Tag Archive: Grooming Children for Sex

Black Collar Crime: Evangelical Youth Pastor Daniel Ramos Charged With Possession of Child Porn

daniel ramos

The Black Collar Crime Series relies on public news stories and publicly available information for its content. If any incorrect information is found, please contact Bruce Gerencser. Nothing in this post should be construed as an accusation of guilt. Those accused of crimes are innocent until proven guilty.

Daniel Ramos, a youth pastor at Victory Worship Center Church of God in Chicago, Illinois has been charged with possession or exhibition of child pornography, indecent solicitation and grooming.  According to the Chicago Tribune, in August 2017 church leaders were made aware of allegations against Ramos and promptly reported them to law enforcement. Kudos to the church for reporting the alleged crimes.

Black Collar Crime: IFB Preacher Ronald Burning Granted Parole After Only Serving Six Years for Sexual Assault

The Black Collar Crime Series relies on public news stories and publicly available information for its content. If any incorrect information is found, please contact Bruce Gerencser. Nothing in this post should be construed as an accusation of guilt. Those accused of crimes are innocent until proven guilty.

Ronald Burning, former pastor of Johnsfield Baptist Church in Ohsweken, Ontario — located on the Six Nations Indian Reservation — was granted parole after only serving a six year prison sentence for sexually assaulting children, women, and men over a thirty year period. Burning was affiliated with Old Time Baptist Church in Buffalo, New York — a staunch King James Only Independent Fundamentalist Baptist Church.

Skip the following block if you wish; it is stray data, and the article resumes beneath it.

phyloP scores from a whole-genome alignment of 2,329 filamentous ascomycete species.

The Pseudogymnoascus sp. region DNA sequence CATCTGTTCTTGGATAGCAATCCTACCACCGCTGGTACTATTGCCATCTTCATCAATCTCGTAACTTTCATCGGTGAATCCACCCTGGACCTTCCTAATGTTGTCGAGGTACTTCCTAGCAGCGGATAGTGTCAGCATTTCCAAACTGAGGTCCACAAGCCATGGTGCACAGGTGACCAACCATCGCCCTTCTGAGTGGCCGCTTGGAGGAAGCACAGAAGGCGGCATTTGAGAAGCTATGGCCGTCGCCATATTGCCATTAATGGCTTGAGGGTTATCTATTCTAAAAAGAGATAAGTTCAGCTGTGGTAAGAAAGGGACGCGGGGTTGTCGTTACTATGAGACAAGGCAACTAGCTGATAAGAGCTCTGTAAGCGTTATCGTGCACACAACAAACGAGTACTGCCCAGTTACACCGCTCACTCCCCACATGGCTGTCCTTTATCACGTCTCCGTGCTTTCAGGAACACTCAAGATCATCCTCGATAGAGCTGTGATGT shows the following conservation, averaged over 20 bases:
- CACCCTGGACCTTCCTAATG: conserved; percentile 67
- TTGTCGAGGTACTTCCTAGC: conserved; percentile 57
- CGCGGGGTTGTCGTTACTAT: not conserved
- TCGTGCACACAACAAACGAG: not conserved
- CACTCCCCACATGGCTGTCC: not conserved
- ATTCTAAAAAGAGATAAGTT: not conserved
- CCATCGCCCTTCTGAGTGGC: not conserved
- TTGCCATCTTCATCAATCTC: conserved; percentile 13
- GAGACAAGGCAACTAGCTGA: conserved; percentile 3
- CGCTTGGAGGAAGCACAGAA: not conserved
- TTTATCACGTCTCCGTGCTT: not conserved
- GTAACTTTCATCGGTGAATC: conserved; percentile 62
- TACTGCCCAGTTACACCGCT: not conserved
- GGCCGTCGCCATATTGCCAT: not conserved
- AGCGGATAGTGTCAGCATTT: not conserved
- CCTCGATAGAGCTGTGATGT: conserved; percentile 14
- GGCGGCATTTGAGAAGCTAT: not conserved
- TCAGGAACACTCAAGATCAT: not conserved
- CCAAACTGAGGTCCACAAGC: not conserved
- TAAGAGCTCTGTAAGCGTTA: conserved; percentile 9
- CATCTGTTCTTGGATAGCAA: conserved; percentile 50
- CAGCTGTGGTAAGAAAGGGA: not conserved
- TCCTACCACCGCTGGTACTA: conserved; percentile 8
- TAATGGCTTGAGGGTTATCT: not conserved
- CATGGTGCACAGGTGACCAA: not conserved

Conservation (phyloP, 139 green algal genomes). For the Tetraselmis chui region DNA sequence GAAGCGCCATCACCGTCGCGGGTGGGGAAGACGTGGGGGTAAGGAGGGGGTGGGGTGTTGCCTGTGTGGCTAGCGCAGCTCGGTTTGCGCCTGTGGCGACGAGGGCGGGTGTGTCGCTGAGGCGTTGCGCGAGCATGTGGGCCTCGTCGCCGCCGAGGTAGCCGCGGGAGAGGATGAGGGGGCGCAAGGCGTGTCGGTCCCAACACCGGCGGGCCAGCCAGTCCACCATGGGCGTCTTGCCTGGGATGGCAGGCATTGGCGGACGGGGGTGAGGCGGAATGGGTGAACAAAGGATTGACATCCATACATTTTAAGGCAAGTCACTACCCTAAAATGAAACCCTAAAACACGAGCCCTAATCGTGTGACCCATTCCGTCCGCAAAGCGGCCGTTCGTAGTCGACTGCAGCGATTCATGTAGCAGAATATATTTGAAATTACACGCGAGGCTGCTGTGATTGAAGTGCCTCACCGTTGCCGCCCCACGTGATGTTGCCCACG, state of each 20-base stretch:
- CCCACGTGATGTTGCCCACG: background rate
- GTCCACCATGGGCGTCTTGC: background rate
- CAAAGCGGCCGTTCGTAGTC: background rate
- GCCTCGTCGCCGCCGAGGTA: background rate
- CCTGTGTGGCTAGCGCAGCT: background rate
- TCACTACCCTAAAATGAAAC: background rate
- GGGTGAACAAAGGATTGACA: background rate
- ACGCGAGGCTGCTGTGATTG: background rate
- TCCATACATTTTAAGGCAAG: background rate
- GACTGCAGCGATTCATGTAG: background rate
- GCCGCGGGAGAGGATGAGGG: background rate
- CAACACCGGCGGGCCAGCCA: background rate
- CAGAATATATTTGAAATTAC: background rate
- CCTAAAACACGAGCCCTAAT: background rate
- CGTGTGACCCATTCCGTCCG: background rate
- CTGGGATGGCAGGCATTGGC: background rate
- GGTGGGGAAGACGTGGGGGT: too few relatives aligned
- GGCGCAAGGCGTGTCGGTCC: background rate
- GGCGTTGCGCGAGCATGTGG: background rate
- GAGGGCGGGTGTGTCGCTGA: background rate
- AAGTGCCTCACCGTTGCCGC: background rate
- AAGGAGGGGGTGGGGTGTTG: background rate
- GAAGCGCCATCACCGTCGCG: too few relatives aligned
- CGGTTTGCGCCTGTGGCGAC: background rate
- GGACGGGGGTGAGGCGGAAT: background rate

The Brantford Expositor reports:

Six Nations pastor Ronald Burning, convicted in 2012 of a series of sexual assaults on children, women and men over 30 years, has been granted full parole from prison.

Now 65, Burning was sentenced in 2013 to 10 years for four counts of indecent assault of a female. two counts of sexual assault, indecent assault of a male, forcible confinement and criminal harassment, He received credit for his pre-trial custody on a 1 1/2 days for every one day served, giving him a total of 612 days of credit.

At his trial, the minister pleaded not guilty. He launched an appeal of the verdict by Justice Kim Carpenter-Gunn but abandoned his fight in May 2014.

It wasn’t until last June, when Burning was before the parole board, that he confessed his full guilt.

He later admitted he had been trying to protect himself and his family by denying his offences.

Before his arrest, the preacher also was principal of an independent school associated with his congregation, Johnsfield Baptist Church on Fifth Line. Throughout his trial, he received strong support from members of the church and American members of the church’s umbrella organization, Old Time Baptist Church in Buffalo, N.Y.

Victims who testified during Burning’s trial included: a woman who was sexually groomed and assaulted as a teen; a second woman who Burning assaulted for 11 years, beginning when she was a pre-schooler; a female church employee who was blackmailed into performing sexual acts; a woman who caught Burning peeping at her through a vent in the women’s washroom in the church; and two men who said the pastor molested them when they were young.

Last December, Burning was granted day parole and has been living in a federal halfway house at an undisclosed location.

According to the Parole Board of Canada’s decision to grant him full release, Burning has been spending weekends at his wife’s home, where he now will take up residence.

The report said Burning has made significant progress since being on day parole.

He has enrolled in a college program where he’s been attending daily classes. And he took a computer course through a native employment centre.

He also has been working on a self-management plan to identify triggers to the “distorted thinking patterns” he had in the past, said the parole board report, adding that Burning had a healing plan that he’s worked on with a church and his wife and daughter, who remain supportive.